A Book a Day? What's Up With That?

Hi, and welcome to this year-long project. So what's this all about and how did it happen, you might ask. In mid 2007, artist Noah Scalin decided to make a skull out of anything he could find, every day for a year. It stretched him in ways he never imagined, as an artist, a writer and a person. His experience turned into a blog that went viral, and then a book.

Others have picked up on the idea: 365 Hearts, 365 Masks, 365 Bears drawn on a cellphone, 365 paper napkin mustaches.
I wanted to play, too, and I chose books. I love books, I know a bit about making books (thanks to my talented book-maker sister, Marilyn Worrix), and they're broad enough in definition to give me a lot of creative leeway.

The whole point is not really the books. The idea is to stretch myself in many ways as an artist and a person, to set up a discipline, stick with it and see what that teaches me.

I hope you'll join with me and follow along on the journey chronicled here, and let me know what you think.

Wednesday, June 8, 2011

Book 132 - Cased-In Codex Hand Made Hand Bound Journal

This is the first time in this challenge that I have made what non-book arts people would probably call a "real book" -- a traditional codex with a stitched and glued book block cased in. It was fun to do and I will do a lot more, but it's frustrating when you don't have all the right tools. Especially when you learned in a studio with ALL the toys. That would be my sister's. She has all the right presses and hand tools and a hydraulic cutter so the blocks come out perfectly trimmed.

Me? No stitching cradle. No book press. No gluing press. I've got some paper wrapped bricks and some heavy cardboard boxes of Arizona maps for weights. I didn't have any mull to glue onto the spine but I found some ribbon that worked.

I guess part of the "challenge" aspect of this whole thing is making it work when conditions are not optimal.

Anyway, I made the case for this book from davey board covered with some marbled paper I made in a workshop literally years ago. It's been sitting on a shelf ever since. The liners are some scrapbooking paper I bought a long time ago. The six signature are folded text paper sewn on tapes.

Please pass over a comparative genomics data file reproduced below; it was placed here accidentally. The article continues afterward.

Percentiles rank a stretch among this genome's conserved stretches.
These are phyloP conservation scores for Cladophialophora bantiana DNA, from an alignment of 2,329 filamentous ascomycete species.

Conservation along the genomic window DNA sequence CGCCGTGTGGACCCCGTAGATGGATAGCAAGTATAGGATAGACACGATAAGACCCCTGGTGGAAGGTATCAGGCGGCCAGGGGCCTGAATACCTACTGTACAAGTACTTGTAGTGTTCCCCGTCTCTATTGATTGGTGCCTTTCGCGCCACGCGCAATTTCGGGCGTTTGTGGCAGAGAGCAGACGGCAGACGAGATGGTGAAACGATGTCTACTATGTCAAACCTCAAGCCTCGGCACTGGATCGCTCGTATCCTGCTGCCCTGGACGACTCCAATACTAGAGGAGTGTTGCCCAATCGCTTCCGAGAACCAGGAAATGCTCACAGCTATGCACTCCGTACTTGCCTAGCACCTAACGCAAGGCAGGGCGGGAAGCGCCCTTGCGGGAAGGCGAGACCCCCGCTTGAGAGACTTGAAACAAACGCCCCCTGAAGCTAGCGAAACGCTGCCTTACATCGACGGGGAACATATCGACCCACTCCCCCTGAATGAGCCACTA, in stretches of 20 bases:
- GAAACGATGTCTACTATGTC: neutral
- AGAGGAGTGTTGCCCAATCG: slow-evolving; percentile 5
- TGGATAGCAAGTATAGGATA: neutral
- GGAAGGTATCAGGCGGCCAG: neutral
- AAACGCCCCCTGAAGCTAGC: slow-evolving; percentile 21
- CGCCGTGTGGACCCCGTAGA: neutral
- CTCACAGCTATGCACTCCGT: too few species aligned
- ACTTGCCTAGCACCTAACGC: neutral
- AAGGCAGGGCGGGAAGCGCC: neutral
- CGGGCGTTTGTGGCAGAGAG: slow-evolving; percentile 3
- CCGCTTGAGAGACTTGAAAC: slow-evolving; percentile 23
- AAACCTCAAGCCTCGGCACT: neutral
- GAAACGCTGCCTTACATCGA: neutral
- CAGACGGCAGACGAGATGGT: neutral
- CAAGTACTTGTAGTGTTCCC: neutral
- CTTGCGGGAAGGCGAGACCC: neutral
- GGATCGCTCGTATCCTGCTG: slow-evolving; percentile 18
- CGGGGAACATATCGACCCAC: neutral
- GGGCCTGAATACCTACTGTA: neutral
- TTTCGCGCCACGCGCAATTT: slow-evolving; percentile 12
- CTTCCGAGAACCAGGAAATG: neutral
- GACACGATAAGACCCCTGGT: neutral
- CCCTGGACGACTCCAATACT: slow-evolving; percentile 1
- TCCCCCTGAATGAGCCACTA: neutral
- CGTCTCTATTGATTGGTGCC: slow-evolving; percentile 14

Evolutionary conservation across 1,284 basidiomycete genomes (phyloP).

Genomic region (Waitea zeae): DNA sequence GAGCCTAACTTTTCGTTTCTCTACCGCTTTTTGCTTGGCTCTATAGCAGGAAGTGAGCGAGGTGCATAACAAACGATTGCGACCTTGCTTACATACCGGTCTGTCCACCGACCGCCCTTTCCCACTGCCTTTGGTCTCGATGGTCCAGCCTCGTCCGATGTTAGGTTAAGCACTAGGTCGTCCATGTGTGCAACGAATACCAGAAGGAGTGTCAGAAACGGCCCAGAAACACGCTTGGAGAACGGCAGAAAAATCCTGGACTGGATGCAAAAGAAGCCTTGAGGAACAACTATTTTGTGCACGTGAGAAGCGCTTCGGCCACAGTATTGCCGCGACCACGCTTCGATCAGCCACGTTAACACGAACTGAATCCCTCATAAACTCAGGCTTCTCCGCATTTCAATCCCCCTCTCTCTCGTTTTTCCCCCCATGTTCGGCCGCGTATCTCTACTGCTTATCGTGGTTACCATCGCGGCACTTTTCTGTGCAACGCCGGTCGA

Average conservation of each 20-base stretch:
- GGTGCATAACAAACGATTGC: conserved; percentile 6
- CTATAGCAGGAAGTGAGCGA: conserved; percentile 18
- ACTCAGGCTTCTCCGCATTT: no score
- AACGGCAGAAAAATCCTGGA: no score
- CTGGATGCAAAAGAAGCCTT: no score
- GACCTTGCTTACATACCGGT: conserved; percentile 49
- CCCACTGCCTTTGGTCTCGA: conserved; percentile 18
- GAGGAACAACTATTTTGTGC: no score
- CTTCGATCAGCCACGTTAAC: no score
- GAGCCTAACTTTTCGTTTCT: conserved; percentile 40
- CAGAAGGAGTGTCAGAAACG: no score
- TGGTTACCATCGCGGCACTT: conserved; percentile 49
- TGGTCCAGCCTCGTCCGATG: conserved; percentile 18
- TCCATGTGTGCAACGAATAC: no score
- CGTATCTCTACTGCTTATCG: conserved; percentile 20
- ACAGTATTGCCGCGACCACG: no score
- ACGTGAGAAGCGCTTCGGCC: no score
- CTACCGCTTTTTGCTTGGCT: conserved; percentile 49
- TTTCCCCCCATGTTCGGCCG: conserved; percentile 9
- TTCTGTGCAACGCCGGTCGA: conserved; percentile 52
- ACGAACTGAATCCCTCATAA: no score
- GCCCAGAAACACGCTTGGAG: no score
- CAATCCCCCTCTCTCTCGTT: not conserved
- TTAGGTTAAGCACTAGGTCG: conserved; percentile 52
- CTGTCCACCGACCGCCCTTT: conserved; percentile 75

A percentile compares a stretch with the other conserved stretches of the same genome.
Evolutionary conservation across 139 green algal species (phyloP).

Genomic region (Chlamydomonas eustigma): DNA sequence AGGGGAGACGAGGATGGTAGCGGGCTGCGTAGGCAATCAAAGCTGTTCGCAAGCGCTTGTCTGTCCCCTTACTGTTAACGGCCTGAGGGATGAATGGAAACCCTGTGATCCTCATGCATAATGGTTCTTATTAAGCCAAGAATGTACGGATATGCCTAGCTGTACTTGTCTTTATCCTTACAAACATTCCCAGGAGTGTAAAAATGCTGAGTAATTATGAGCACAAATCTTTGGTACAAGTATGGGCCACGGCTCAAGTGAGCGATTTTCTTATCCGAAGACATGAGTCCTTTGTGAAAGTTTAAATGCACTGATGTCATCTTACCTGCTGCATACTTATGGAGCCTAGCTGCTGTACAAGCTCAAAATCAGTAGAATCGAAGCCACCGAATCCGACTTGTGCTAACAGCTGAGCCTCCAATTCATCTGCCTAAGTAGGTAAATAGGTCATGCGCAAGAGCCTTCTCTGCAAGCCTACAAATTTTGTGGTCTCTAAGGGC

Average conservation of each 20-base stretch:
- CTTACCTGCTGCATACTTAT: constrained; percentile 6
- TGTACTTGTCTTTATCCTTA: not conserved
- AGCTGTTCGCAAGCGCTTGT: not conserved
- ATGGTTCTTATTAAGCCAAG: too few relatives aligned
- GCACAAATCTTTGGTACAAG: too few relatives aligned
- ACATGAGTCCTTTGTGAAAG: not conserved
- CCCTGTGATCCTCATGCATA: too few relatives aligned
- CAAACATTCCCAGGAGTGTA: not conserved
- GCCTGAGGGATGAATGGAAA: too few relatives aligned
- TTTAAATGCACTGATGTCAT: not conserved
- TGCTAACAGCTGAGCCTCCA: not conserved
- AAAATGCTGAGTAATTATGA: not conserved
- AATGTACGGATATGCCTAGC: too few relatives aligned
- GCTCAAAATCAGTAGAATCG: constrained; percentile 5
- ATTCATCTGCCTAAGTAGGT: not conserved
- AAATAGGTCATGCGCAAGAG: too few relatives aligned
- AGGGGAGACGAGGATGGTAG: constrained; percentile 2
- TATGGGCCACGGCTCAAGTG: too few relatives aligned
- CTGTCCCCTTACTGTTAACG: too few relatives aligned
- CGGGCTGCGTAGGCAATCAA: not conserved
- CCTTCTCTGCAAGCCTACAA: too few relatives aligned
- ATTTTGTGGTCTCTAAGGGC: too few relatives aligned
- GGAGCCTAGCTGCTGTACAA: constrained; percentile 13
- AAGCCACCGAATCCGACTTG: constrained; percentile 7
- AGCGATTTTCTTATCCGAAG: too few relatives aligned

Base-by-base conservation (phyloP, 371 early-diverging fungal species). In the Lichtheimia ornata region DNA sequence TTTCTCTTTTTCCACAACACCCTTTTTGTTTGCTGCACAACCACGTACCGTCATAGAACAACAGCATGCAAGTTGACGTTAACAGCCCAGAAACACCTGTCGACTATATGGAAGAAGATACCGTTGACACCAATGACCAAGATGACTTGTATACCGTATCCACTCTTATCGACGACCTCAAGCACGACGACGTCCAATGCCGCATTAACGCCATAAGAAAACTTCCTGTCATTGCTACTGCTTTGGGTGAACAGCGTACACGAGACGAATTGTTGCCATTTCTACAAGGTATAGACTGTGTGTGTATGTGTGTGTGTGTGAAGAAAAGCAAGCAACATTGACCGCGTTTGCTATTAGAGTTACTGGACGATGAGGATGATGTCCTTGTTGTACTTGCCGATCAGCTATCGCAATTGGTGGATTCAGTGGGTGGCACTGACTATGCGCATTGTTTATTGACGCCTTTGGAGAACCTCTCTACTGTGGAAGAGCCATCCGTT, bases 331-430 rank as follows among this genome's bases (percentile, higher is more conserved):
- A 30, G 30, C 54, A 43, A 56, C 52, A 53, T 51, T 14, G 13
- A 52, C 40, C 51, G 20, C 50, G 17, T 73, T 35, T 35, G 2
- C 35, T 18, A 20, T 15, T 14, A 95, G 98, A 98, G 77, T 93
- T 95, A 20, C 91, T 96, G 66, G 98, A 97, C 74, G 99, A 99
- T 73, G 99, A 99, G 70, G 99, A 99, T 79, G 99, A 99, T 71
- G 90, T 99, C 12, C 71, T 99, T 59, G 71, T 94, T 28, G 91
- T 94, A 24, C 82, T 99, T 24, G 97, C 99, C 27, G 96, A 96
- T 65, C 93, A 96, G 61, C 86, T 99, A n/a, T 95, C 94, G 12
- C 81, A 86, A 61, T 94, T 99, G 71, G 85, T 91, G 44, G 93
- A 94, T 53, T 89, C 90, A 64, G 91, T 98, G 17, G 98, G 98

I think it's a pretty book and I want to make more, but first I'm going to pop over to the Talus website and place an order for better glue, thread and papers.


  1. This is my favorite book for personal diaries, since it is a lay flat book and the right size to comfortably write full sentences. I love the marbled paper too.

  2. Where do you sell your books online for those of us who live outside your area?

  3. Frances - Thanks for your interest. At this moment, my books are not for sale online. I've been planning to open an etsy shop for books, but I have to build up some inventory. I originally planned to put these challenge books up for sale, but I have a show scheduled for early next year to show all 365 books, so I need to hang onto them for now.

    As soon as I have enough inventory to open an etsy shop, I'll post it here.


  4. Looks like comments might be working today? I hope so since I want to say that I have loved all the recent books where I couldnt comment and this one is a real beauty. What fun to think they will all be in a show.

  5. I'm so glad the comments feature is working again. It was beginning to feel pretty lonely in here!

  6. You can get some cheezy presses from Ebay, like I did. Some guy who installs kitchens, makes a two-boards-with threaded rods-and-wingnuts press out of two sink cutouts screwed together. The colors may be a bit random, depending what color kitchens he has been installing. User sq12tk, I think.

    You can make a stitching cradle out of a cardboard box. Take the box, cut 2 triangular notches in the ends, make two boards each a couple of inches longer than the box and wider than your signatures are likely to be, glue a piece of cloth to the two of them lengthwise so there's a space between them. Bend so they fit in the notches, and voila. I haven't done this myself, but I suppose you'd have to replace the cloth now & again as it got too pierced. It's in "Conservation & bookbinding by hand" by Laura Young. http://www.oakknoll.com/detail.php?d_booknr=42513

  7. Thanks for the suggestion on the press on ebay. I'm going to check it out. I have found a fairly decent cradle for punching holes is an old telephone book. And for some reason, we seem to have a whole stack of them. I use one for punching and save the other for gluing. Slap the glue around, then just tear off the page and you have a clean glue paper!